The road bike (Airborne "Carpe Diem") trekking-bar conversion continues. The XTR shifter for the rear derailer works perfectly (whew!). I'm waiting for the arrival of an inexpensive set of friction shifters to experiment on the front. Once I see what works, I may replace the shifter with a nicer one. We'll see.
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Old 06-19-22, 08:19 PM
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Originally Posted by sweeks View Post
After I repositioned the saddle, I rode the bike on a 30-mile road ride in southern Wisconsin. It was quite comfortable, so I thank you again for pointing out the tilt. While I was on the ride, I was trying to figure out if the decreased tilt was changing the pressure on my hands, but really couldn't detect any change from before. I found myself wondering if the reason I like the controls so far out in front is that the frame is too small, or the stem too short. At any rate, the bike is comfortable in its present configuration.

The road bike (Airborne "Carpe Diem") trekking-bar conversion continues. The XTR shifter for the rear derailer works perfectly (whew!). I'm waiting for the arrival of an inexpensive set of friction shifters to experiment on the front. Once I see what works, I may replace the shifter with a nicer one. We'll see.
Glad the more level position works. As for hand pressure, level generally stops y you sliding forward off saddle, so good that it felt ok riding.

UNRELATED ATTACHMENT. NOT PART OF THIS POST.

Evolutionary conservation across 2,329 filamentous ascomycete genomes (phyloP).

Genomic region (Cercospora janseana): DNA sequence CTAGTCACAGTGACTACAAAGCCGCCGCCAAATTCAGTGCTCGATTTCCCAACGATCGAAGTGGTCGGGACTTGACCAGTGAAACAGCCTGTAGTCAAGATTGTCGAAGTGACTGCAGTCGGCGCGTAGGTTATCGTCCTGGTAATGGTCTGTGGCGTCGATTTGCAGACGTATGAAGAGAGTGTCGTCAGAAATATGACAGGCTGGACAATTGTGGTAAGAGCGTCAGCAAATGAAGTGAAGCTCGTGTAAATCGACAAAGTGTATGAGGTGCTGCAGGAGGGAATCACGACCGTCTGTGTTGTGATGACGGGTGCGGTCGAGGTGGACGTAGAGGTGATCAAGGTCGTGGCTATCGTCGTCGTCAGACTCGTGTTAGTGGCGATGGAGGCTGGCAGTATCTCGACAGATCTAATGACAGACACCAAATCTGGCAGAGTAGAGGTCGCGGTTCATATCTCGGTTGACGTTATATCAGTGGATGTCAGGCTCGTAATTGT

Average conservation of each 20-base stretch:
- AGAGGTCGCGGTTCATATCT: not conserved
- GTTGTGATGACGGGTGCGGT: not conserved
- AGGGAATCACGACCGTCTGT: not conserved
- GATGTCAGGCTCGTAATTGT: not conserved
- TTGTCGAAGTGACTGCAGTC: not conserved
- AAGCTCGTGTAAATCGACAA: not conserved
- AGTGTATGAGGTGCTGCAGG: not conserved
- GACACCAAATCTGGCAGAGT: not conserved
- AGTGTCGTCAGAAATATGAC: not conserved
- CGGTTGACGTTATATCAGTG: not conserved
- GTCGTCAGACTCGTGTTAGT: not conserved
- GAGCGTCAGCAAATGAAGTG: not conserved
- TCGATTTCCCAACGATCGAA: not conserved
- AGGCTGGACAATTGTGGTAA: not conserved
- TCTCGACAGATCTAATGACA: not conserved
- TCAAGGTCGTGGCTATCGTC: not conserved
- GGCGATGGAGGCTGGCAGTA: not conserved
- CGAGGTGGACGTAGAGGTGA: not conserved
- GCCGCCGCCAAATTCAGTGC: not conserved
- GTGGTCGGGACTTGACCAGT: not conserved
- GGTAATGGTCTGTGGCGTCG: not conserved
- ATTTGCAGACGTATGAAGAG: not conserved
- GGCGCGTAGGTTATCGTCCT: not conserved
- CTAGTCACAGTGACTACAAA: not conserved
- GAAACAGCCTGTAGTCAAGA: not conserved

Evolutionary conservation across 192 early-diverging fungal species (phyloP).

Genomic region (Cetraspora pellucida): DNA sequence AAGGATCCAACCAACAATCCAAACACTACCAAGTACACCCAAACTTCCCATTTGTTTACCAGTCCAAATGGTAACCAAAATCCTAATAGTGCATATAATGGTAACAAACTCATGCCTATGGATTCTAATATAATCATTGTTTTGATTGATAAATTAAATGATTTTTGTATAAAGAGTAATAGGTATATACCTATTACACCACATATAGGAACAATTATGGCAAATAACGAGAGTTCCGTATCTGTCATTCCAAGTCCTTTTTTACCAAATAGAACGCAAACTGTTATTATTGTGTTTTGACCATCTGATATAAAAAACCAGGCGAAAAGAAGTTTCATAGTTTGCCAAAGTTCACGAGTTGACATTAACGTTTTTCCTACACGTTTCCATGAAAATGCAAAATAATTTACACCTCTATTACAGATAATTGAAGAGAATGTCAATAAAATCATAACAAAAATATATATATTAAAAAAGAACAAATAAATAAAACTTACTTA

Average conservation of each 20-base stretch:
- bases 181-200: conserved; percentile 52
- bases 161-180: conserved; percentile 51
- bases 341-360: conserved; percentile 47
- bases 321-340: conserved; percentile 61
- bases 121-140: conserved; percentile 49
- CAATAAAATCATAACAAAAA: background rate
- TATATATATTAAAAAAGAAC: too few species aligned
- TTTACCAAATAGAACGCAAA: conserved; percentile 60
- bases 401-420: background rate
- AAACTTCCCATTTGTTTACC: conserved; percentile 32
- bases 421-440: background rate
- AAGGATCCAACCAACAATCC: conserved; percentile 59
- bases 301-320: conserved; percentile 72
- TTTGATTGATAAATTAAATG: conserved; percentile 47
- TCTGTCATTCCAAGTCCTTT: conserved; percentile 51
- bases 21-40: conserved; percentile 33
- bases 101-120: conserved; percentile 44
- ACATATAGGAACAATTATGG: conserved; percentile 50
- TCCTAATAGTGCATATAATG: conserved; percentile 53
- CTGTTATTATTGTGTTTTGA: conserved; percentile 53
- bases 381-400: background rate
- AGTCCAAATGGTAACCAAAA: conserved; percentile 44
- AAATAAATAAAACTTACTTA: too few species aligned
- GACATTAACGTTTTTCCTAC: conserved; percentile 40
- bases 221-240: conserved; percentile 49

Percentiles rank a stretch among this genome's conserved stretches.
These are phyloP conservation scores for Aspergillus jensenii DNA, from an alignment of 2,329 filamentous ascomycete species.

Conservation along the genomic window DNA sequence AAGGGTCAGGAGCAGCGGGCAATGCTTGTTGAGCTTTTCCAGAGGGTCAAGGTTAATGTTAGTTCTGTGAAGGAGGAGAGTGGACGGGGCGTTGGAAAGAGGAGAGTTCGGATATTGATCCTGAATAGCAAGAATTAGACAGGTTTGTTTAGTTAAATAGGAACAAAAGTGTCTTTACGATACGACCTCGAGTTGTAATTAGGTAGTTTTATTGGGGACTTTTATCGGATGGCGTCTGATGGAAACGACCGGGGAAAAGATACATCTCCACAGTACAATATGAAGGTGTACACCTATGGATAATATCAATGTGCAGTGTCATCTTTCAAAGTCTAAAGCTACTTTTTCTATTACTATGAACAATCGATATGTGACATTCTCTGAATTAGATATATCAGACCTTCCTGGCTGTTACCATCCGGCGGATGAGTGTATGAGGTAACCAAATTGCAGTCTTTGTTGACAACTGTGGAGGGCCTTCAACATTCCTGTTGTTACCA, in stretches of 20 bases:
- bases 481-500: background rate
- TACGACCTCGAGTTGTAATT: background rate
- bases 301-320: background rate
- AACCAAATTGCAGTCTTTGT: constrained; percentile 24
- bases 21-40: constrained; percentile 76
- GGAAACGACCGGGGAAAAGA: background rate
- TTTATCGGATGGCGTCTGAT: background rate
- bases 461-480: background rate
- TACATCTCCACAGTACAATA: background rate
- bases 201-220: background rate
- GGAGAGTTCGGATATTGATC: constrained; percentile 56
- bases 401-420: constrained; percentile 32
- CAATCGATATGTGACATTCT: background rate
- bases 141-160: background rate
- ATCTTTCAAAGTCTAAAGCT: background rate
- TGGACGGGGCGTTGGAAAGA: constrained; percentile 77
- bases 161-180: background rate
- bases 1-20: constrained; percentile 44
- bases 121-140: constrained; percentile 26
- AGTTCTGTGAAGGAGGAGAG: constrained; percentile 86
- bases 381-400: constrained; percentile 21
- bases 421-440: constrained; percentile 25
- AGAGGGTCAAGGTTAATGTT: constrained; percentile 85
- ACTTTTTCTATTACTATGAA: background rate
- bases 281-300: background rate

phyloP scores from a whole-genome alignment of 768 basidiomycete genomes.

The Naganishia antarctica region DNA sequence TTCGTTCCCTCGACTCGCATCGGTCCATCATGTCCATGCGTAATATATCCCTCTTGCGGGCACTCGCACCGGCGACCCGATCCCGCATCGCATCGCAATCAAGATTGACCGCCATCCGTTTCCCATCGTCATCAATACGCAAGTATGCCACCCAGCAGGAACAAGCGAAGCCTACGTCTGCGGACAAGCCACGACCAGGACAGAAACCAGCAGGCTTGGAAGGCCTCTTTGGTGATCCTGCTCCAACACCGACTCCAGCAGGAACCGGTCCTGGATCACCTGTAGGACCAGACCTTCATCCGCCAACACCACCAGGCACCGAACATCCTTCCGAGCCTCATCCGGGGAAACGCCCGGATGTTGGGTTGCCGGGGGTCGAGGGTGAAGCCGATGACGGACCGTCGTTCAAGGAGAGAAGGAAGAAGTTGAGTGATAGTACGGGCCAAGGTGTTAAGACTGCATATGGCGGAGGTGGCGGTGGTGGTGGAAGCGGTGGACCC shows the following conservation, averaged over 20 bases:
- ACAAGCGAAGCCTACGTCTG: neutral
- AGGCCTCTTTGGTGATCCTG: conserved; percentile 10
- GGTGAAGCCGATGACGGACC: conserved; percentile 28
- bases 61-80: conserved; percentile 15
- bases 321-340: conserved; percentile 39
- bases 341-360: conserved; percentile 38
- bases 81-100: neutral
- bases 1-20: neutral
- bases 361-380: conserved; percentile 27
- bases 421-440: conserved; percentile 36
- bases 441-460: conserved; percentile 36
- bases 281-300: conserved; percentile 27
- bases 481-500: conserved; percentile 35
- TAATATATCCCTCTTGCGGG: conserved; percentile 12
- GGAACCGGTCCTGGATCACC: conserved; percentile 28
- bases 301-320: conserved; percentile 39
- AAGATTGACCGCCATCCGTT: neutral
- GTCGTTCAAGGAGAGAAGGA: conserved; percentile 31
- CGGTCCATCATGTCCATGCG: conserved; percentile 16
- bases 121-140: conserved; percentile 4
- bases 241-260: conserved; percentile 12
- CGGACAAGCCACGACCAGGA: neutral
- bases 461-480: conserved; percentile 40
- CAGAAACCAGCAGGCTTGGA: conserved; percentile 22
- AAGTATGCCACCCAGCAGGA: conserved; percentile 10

All the best trying front friction
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Old 06-26-22, 07:02 AM
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Originally Posted by djb View Post
All the best trying front friction
On the advice of a friend*, I bought a set of cheap ($15) SunRace thumbies. I had to grind a bunch of metal (steel, of course) off the bracket to get it to fit on the bar. But it worked quite well, except that there's only one orientation for the lever assembly. It will do for now. I put the bar tape on last night and am looking forward to a "shakedown" ride today!
(*I notice the same suggestion from a couple posters ^^... thanks!)


Flat spot facing the camera was made to allow this cheap bracket to fit next to the brake lever.



This is the only orientation the shifter assembly can take (obviously the lever can move!).



Taped the bars late last night. Looking forward to trying them out today! Some funky cable arrangement due to the tight spacing. Front brake on right.
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Old 06-26-22, 11:58 AM
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I知 using that same model of shifter on my MTB. I知 using Scott AT-3 bars that would now be called a hornbar, so the brake and shift location is somewhat similar, but close to where the bar is clamped by the stem.

I知 not constrained by a grip like you are using, since I just wrap the whole bar. So I can put a bit more space from shifter to brake lever.

Anyway, I知 running a 1x7 and using a 斗eft shifter on the right side. The lever is slack pointing forward and angled forward over the brake lever. To shift, I pull the lever back. I mostly run on the smaller cogs, so this keeps the lever from interfering when I知 riding on the bar tops like it was a road bike.





Otto
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Old 06-26-22, 01:38 PM
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Sweeks, have fun trying this out.